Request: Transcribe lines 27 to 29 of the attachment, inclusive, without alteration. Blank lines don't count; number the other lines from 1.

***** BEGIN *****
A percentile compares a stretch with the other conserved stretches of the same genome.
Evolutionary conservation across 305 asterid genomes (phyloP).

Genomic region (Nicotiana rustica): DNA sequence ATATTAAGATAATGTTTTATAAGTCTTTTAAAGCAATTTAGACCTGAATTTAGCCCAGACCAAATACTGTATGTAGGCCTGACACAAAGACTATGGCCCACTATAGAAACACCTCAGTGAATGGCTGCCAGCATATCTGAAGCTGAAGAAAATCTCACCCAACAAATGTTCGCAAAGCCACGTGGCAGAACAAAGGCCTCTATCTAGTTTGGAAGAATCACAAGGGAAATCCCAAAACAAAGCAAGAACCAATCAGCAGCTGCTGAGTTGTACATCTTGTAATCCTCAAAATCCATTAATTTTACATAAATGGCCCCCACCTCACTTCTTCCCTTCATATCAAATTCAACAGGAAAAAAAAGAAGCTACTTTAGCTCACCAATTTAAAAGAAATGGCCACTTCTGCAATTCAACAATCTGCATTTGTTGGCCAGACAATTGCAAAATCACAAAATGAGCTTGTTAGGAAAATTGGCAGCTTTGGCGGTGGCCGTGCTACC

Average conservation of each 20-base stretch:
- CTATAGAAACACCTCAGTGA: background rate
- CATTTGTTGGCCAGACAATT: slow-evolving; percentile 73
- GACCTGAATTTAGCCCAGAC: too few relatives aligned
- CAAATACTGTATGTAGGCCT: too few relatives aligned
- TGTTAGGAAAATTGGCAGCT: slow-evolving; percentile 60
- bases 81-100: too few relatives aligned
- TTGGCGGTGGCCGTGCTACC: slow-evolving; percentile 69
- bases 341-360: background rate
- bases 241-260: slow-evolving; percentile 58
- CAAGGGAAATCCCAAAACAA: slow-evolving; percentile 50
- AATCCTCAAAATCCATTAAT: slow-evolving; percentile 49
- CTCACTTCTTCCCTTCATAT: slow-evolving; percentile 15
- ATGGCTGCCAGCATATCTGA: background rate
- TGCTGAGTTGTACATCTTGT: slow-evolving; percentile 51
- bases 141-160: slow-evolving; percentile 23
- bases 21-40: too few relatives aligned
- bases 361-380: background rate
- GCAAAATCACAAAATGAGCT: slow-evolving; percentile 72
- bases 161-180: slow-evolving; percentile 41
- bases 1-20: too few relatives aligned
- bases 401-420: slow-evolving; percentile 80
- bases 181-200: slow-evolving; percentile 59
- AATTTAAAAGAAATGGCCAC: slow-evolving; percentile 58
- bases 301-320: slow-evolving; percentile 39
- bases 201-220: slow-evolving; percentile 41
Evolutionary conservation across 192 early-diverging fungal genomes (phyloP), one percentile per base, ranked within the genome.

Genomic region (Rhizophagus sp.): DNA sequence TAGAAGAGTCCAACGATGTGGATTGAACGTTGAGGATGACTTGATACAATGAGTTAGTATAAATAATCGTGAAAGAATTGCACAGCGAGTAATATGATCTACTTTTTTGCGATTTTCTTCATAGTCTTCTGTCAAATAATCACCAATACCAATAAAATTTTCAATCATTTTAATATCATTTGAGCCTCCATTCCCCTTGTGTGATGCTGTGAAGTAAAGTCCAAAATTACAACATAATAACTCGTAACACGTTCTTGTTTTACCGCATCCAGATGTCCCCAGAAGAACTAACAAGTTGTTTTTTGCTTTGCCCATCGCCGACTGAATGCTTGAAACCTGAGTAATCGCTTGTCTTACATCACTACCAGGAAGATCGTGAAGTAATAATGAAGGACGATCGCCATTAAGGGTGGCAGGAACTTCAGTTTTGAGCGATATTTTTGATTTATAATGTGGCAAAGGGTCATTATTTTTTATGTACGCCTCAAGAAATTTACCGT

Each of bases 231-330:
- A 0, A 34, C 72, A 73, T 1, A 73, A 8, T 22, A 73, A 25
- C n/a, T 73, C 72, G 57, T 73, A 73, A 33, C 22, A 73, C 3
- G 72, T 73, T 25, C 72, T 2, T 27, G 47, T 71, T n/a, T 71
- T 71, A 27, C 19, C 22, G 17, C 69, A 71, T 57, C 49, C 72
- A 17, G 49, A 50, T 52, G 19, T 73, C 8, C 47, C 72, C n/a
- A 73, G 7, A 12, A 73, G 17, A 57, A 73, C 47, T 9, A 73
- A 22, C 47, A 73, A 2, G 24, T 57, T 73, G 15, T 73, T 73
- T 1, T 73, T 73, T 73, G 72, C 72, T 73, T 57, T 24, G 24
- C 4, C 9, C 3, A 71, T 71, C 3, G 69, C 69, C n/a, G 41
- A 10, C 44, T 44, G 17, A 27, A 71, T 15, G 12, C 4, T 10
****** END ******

- AATTTAAAAGAAATGGCCAC: slow-evolving; percentile 58
- bases 301-320: slow-evolving; percentile 39
- bases 201-220: slow-evolving; percentile 41